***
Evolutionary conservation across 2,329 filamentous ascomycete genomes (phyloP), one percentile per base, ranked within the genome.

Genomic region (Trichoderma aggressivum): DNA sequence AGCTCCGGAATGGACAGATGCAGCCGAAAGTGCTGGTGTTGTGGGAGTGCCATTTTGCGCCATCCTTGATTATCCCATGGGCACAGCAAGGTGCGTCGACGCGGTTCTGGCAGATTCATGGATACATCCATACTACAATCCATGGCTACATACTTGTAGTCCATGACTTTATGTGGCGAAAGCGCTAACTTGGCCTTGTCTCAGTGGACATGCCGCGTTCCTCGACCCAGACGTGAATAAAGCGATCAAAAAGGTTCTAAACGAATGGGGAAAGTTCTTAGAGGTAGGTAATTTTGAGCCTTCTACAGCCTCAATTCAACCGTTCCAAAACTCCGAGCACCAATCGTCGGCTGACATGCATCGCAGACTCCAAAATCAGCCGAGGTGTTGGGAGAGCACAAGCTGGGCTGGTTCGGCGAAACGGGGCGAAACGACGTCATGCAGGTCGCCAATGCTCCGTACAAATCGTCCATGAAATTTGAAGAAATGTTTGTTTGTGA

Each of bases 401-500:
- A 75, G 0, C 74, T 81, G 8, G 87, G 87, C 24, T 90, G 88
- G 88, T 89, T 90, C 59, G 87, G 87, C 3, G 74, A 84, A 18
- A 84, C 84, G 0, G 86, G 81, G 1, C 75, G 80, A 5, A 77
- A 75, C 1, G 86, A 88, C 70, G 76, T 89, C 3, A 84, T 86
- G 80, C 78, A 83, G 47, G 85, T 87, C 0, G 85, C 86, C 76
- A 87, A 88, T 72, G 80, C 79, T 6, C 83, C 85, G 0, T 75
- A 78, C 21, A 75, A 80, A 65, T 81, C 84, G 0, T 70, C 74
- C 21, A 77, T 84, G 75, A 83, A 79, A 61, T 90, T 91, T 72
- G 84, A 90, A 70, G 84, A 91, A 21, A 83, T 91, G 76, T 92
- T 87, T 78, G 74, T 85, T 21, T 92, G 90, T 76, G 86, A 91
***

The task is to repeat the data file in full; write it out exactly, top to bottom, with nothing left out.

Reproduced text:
Evolutionary conservation across 2,329 filamentous ascomycete genomes (phyloP), one percentile per base, ranked within the genome.

Genomic region (Trichoderma aggressivum): DNA sequence AGCTCCGGAATGGACAGATGCAGCCGAAAGTGCTGGTGTTGTGGGAGTGCCATTTTGCGCCATCCTTGATTATCCCATGGGCACAGCAAGGTGCGTCGACGCGGTTCTGGCAGATTCATGGATACATCCATACTACAATCCATGGCTACATACTTGTAGTCCATGACTTTATGTGGCGAAAGCGCTAACTTGGCCTTGTCTCAGTGGACATGCCGCGTTCCTCGACCCAGACGTGAATAAAGCGATCAAAAAGGTTCTAAACGAATGGGGAAAGTTCTTAGAGGTAGGTAATTTTGAGCCTTCTACAGCCTCAATTCAACCGTTCCAAAACTCCGAGCACCAATCGTCGGCTGACATGCATCGCAGACTCCAAAATCAGCCGAGGTGTTGGGAGAGCACAAGCTGGGCTGGTTCGGCGAAACGGGGCGAAACGACGTCATGCAGGTCGCCAATGCTCCGTACAAATCGTCCATGAAATTTGAAGAAATGTTTGTTTGTGA

Each of bases 401-500:
- A 75, G 0, C 74, T 81, G 8, G 87, G 87, C 24, T 90, G 88
- G 88, T 89, T 90, C 59, G 87, G 87, C 3, G 74, A 84, A 18
- A 84, C 84, G 0, G 86, G 81, G 1, C 75, G 80, A 5, A 77
- A 75, C 1, G 86, A 88, C 70, G 76, T 89, C 3, A 84, T 86
- G 80, C 78, A 83, G 47, G 85, T 87, C 0, G 85, C 86, C 76
- A 87, A 88, T 72, G 80, C 79, T 6, C 83, C 85, G 0, T 75
- A 78, C 21, A 75, A 80, A 65, T 81, C 84, G 0, T 70, C 74
- C 21, A 77, T 84, G 75, A 83, A 79, A 61, T 90, T 91, T 72
- G 84, A 90, A 70, G 84, A 91, A 21, A 83, T 91, G 76, T 92
- T 87, T 78, G 74, T 85, T 21, T 92, G 90, T 76, G 86, A 91